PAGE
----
Myth: Your child’s first visit to the dentist should be by their 3rd birthday
Fact: The American Academy of Pediatric Dentistry recommends that your child’s first visit to the dentist should be by their 1st birthday. By the age of 3 about 10% of children have an oral health issue and by kindergarten an estimated 40% of children have had at least 1 cavity.
Myth: You shouldn’t use fluoride toothpaste until your child can spit
Fact: Toothbrushing with a a rice-sized amount of fluoride toothpaste is recommended as soon as the first primary tooth erupts. Fluoride is both safe and highly effective in significantly reducing the the chances of decay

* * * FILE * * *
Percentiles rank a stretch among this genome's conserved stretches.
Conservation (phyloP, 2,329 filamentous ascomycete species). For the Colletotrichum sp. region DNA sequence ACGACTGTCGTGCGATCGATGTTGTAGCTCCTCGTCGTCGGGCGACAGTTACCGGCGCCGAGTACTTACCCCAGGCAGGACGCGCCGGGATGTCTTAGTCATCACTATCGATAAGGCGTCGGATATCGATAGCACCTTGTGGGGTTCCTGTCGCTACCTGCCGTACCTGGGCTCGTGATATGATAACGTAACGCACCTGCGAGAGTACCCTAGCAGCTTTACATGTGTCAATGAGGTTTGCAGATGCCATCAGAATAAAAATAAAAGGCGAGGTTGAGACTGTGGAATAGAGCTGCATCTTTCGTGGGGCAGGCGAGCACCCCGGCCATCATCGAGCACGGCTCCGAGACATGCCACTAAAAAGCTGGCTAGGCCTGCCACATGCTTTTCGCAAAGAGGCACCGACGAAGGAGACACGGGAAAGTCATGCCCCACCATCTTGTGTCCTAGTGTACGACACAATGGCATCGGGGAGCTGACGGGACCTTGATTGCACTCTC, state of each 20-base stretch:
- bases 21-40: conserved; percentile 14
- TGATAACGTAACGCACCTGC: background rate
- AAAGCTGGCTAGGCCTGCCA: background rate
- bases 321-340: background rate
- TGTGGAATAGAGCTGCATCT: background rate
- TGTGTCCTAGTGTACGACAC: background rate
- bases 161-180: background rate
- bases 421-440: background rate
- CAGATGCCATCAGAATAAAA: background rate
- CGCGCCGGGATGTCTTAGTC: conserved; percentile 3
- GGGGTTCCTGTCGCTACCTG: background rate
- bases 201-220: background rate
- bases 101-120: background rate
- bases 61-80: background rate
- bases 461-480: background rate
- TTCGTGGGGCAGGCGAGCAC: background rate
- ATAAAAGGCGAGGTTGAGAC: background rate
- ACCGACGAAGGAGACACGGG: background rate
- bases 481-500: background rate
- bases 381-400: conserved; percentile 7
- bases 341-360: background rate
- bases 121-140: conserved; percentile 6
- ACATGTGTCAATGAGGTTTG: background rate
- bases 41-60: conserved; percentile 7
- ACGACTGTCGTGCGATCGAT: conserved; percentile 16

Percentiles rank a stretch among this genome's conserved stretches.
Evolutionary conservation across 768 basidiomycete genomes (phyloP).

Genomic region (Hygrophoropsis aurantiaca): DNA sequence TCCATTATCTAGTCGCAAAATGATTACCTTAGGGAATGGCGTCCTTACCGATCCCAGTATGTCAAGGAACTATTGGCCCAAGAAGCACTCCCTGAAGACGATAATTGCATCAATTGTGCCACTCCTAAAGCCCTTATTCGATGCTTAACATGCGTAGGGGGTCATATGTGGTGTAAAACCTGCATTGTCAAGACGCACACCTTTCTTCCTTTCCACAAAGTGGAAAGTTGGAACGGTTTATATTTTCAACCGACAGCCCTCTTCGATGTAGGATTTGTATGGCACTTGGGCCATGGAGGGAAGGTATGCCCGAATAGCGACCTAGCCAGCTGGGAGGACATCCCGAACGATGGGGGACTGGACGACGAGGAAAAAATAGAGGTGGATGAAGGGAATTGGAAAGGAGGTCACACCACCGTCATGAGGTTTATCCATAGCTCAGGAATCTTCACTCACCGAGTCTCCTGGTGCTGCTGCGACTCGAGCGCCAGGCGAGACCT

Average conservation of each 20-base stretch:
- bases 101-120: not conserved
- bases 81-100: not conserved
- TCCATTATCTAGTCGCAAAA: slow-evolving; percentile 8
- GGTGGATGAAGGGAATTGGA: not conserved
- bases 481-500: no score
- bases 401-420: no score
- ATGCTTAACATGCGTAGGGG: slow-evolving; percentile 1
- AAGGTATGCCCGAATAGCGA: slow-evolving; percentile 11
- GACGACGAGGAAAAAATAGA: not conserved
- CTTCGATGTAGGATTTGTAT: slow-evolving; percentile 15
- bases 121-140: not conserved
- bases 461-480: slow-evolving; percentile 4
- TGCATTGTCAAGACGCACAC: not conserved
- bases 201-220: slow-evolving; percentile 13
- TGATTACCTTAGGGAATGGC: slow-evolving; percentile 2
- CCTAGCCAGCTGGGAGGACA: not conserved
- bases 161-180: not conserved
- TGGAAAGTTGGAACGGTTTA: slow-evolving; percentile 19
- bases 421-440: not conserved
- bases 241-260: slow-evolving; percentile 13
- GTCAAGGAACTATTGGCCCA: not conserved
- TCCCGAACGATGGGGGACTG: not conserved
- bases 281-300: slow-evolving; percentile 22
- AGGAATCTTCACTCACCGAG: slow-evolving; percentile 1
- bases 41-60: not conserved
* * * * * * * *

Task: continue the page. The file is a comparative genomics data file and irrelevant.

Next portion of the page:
Myth: Flossing baby teeth isn’t necessary
Fact: Once the primary teeth touch it is imperative to floss. Over 60% of the tooth is missed by not flossing. Primary teeth are about 1/3 as thick as permanent teeth and cavities progress much more rapidly in children than adults.
Myth: Baby teeth aren’t important
Fact: Primary teeth are the place-holders for permanent teeth. If lost too early, the dental arch can constrict leading to excessive crowding and the need for extensive orthodontic treatment.
Myth: Its ok to let my kindergartener brush their teeth by themselves
Fact: We recommend that parents supervise their children brushing as long as possible. Until children can tie their shoes by themselves (8-9) they will lack the dexterity to brush alone.